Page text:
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Immunity and leniency

Immunity and leniency programmes

Is an immunity and leniency programme available for companies? If so, how does it operate?

Yes, under European law there is a leniency programme available (see the leniency notice).

Can the enforcement authority decline or withdraw leniency? If so, on what basis?

The European Commission will grant immunity only if the requirements set out in the leniency notice are met. Pursuant to the leniency notice, the European Commission will grant immunity from any fine to the first company that submits sufficient information for the European Commission to carry out a targeted inspection or find an infringement in connection with the alleged cartel. In addition, the immunity applicant must cooperate genuinely, fully and on a continuous basis throughout the European Commission’s administrative proceedings. In particular, the applicant must not disclose facts or any of the content of its application before the European Commission has issued a statement of objections in the case. Moreover, an applicant that forced other companies into the cartel cannot qualify for full immunity.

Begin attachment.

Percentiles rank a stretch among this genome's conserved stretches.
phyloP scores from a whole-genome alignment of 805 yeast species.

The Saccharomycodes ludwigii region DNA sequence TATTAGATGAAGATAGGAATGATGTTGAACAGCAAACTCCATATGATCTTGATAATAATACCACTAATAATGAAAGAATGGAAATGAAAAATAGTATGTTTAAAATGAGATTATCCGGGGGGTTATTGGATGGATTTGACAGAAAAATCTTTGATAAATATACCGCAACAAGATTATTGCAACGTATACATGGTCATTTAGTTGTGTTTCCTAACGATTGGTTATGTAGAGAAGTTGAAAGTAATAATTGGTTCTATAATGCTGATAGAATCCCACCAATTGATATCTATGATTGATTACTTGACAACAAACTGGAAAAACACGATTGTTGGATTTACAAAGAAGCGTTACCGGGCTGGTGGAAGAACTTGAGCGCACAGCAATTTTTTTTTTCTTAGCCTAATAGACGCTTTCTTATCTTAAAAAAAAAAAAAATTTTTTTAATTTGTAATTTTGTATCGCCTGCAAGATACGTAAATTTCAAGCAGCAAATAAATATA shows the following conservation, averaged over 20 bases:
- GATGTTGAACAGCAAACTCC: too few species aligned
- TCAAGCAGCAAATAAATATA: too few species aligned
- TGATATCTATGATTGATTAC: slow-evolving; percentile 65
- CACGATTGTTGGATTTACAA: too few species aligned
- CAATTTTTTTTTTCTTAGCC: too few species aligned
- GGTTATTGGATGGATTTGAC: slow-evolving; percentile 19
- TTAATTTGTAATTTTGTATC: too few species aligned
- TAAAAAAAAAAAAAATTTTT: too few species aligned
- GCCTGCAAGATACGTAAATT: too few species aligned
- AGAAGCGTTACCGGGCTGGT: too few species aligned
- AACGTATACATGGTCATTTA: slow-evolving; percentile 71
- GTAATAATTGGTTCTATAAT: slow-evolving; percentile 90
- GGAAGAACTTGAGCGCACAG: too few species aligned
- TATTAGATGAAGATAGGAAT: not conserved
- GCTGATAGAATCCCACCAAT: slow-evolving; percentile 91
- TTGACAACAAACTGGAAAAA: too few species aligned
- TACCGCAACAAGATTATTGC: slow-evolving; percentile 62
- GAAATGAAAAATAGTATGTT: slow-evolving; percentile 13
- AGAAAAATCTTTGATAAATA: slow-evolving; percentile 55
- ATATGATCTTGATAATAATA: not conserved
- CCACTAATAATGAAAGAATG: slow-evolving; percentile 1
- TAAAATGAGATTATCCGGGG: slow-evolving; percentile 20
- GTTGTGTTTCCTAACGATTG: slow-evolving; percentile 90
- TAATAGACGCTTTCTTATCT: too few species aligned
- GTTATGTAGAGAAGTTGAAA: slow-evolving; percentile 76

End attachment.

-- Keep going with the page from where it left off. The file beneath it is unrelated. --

Immunity can be withdrawn for non-compliance with the aforementioned criteria until the proceedings end.

Are there benefits for cooperators that do not qualify for immunity? If so, how are these benefits determined?